It goes on. "Incorrect TILA disclosures. Where the TILA disclosures incorrectly reflected an APR calculated with annual MIP cancelation at 78% LTV, a Regulation Z violation has occurred. The mortgagee must take the necessary steps to cure this violation of Regulation Z in accordance with 15 USC § 1640. The mortgagee could choose to cure the violation by ensuring that the borrower is not charged in excess of the amounts disclosed. In order for loans with incorrect TILA disclosures to be insured by FHA, the mortgagee must cure the TILA violation and reaffirm it is ultimate responsibility for the payment of MIP based on the actual FHA policy on the payment of MIP in effect at the time, rather than the previous policy allowing cancellation at 78% LTV. FHA will require that the mortgagee satisfy their requirement to pay the MIP even after the borrower's obligation has expired. FHA is in the process of determining what specifically it will consider sufficient to satisfy the mortgagee's liability for the full expected MIP due over the life of the mortgage."
And then, "Incorrect 92900-A/B Forms. Mortgagees who originated the mortgage with incorrect information concerning the payment of MIP reflected on the HUD 92900-A/B have not complied with FHA requirements for obtaining mortgage insurance. If the mortgagee is able to secure corrected HUD 92900-A/B disclosures from the borrower(s), these mortgages may still be eligible for endorsement by FHA."
Let's just keep going with some relatively recent investor, state, and agency updates.
California's JMAC Lending announced recent changes. These included VOD's are acceptable subjects to QC, reserves can be gifted for owner occupied transactions at max 80% LTV/CLTV, late acceptances for 1x30 mortgages within 12 months subject to DU approval (excluding JUMBO), if subject is non-owner, JMAC can go up to 10 financed properties (conforming loans), MyCommunityMortgage (97% financing and all gifts allowed (refer to matrix), LPMI up to 97% with a minimum FICO score of 680, and Agency Delayed Financing Cash-Out Refinance.
The State of Maine is now requiring company registration through NMLS, which means that as of November 15th, lenders will need to deliver the NMLS ID in the Loan Originator Company Identifier field for all relevant loans when delivering to FNMA.
The FHA has proposed a new workaround for the condo market, suggesting in late July that it might consider relaxing the requirement for boards to conform to the guidelines on "transient" (short-term rental) units that demand the amendment of underlying covenants, conditions, and restrictions. The workaround itself is very simple, as all boards would have to do would be to provide a statement affirming that there are "no units in the project currently rented for less than 30 days and/or pursuant to the lessor providing any services normally associated with a hotel."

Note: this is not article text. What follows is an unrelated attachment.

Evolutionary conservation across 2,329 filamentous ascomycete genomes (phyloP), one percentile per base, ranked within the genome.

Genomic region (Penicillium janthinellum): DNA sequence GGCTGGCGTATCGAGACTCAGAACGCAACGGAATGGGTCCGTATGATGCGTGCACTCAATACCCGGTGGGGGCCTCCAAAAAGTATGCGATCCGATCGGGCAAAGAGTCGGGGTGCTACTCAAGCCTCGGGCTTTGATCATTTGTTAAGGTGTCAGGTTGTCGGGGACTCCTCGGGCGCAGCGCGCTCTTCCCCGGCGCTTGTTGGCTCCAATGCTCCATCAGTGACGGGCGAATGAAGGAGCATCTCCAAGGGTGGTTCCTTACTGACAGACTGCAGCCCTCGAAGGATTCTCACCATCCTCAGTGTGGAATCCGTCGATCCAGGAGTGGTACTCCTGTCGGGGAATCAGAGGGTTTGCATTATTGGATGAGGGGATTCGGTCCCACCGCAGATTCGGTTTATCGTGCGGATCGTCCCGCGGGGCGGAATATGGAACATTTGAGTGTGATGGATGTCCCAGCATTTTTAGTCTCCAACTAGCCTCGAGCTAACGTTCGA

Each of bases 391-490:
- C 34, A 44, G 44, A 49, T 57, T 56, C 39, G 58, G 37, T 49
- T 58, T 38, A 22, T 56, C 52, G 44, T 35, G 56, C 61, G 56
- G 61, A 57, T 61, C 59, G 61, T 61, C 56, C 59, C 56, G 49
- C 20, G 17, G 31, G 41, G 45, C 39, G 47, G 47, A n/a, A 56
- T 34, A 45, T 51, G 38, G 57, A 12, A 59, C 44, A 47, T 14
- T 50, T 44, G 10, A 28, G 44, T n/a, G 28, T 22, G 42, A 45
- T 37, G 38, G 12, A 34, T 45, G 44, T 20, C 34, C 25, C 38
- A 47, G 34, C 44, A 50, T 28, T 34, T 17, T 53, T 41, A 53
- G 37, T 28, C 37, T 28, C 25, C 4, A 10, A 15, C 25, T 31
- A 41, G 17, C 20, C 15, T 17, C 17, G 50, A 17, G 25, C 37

We had some volatile markets yesterday, which never do anyone much good. The economy in Europe is no longer headline news, and in fact seems to be good, Asia is quiet, and the news here continues to be solid. "Home sales have been increasingly robust since the dark days of 2009 and 2010. The powerful combination of historically low mortgage rates, revamped home prices and unleashed pent up demand are behind the steady increase. Additionally, the recent rise in interest rates has created a sense of urgency in many buyers as they look to capitalize on today's rates before they move higher."
But yesterday center stage was held by the release of the Fed minutes from its July meeting. There is still debate about if and when to taper off the purchases of fixed-income securities, most notably those made up of agency mortgages, based on employment and inflation data. But as one analyst noted, "Net net, it seems they are very much in debate mode with still little discussion around any material details of tapering. To the extent they're on the verge of a big policy shift then one (me) would expect they would discuss the details."
MBS prices were nearly unchanged from Tuesday's closing levels before the release of the FOMC Minutes from the July 31 Fed meeting. Unfortunately the reaction in MBS markets was a swift decline followed by volatility; the Dow sold off to its lowest level in nearly two months. Once again, stocks and bonds moving in the same direction.
The July Ellie Mae Origination Insight Report recorded the mix of purchase loans to refinances was 53 percent versus 47 percent. This was the largest percentage of purchase loans since Ellie Mae began tracking the data in August 2011. Jonathan Corr, president and chief operating officer of Ellie Mae, noted as well that "Credit standards continued to ease in July. The average FICO score fell to 737, from 742 in June 2013, and it is now at the lowest level since we began our tracking in August 2011. Similarly we saw slight increases in both loan-to-value and debt-to-income ratios last month-signs that lenders are willing to accept slightly more risk to maintain volume."